“There is also a pretty obvious selfish reason. One of the things that differentiates the New Statesman online from many of its competitors is a belief and adherence to some of the principles of good journalism, i.e. checking your facts, trying not to twist events to fit a narrative, disclosing interests when they are relevant, etc. Highlighting poor reporting in other places, and trying to explain to people why it is poor, helps emphasise that we have higher standards.”
It’s not just editorial that has come under fire in the social media age. Advertising too, has endured greater scrutiny. Earlier this year, a number of high-profile brands pulled their advertising from YouTube, after messaging appeared alongside extremist content. More recently, Apple announced anti-tracking updates to its latest round of software, making it harder for advertising networks to retarget web-users accessing sites through the Safari internet browser. With the likes of Facebook, Google, and now retargeting networks coming under greater scrutiny, does this again represent an opportunity for traditional media outlets?
“In short, no,” said Jackson. “Primarily because for the bulk of advertisers the scale and ability to target based on the huge amount of data available from Facebook, at very low prices, will outweigh any concerns. Unlike, say Breitbart, Facebook can argue that it is not directly creating hateful messages. That combination of its commercial draw and plausible deniability make me doubt this will create many problems for Facebook’s advertising business.”
“I think there’s certainly a space for us to accentuate the reasons we should be trusted amid a sea of bullshit. But I don’t think that requires stepping away from search or social. Obviously these routes that people come into contact with your journalism have their problems, but they also offer you not just huge reach, but also an ability to reach people when they are in different frames of mind. Someone coming to your site directly (or reading your magazine/newspaper) is actively choosing to do that specific action, which is great.”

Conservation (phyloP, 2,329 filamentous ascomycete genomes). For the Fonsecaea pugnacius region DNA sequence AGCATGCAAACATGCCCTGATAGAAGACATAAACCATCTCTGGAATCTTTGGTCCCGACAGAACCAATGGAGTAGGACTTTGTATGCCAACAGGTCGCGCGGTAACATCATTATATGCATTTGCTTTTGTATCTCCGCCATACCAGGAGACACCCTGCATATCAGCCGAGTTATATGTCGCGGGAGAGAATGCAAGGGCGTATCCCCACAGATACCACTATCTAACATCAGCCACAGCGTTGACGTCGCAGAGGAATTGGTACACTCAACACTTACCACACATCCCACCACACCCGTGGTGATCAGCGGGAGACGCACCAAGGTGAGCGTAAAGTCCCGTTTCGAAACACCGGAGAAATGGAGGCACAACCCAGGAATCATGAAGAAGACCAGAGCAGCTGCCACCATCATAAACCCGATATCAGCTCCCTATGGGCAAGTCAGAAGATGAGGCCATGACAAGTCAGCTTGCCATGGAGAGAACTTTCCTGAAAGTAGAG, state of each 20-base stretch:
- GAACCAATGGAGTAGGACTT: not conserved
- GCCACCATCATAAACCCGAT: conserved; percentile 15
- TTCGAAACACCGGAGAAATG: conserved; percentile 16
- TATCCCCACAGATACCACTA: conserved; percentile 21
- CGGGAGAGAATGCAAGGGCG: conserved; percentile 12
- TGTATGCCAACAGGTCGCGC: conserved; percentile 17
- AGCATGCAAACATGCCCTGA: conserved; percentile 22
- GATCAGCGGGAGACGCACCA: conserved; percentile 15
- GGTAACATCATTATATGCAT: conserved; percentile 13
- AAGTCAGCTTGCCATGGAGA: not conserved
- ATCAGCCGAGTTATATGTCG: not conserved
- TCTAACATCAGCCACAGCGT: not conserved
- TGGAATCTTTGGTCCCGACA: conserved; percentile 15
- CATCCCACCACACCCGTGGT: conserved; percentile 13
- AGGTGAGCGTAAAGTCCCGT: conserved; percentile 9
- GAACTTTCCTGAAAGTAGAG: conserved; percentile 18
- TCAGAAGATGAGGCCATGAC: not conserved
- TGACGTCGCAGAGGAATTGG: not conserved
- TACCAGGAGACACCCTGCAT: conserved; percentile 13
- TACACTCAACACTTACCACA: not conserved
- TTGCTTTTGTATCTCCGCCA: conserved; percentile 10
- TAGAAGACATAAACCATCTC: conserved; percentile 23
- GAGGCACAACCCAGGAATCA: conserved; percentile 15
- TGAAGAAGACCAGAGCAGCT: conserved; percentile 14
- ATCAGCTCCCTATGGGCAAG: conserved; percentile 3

“But why shouldn’t you also be part of someone’s day when they are working out what their friends think and are talking about on social media? Or trying to find out information about a specific topic via search? One of my biggest challenges is trying to balance all those competing ways of reaching people, but I don’t think the answer is to completely withdraw from any one area.”
As the advertising side of the industry shows, it is not just Facebook that has felt itself dragged increasingly into the political sphere in recent months. Twitter recently announced that it had found 201 accounts linked to the same Russian activity that was found on Facebook. There are those who believe, and are actively discussing on the platform itself, that there are now more fake Twitter accounts than there are real ones. From a political point of view this represents a particularly worrying development, as the enthusiasm and inspirational side of social that helped give rise to real-world events like the Arab Spring, could now just as easily have been hijacked by those wishing to do harm to democracy and free speech.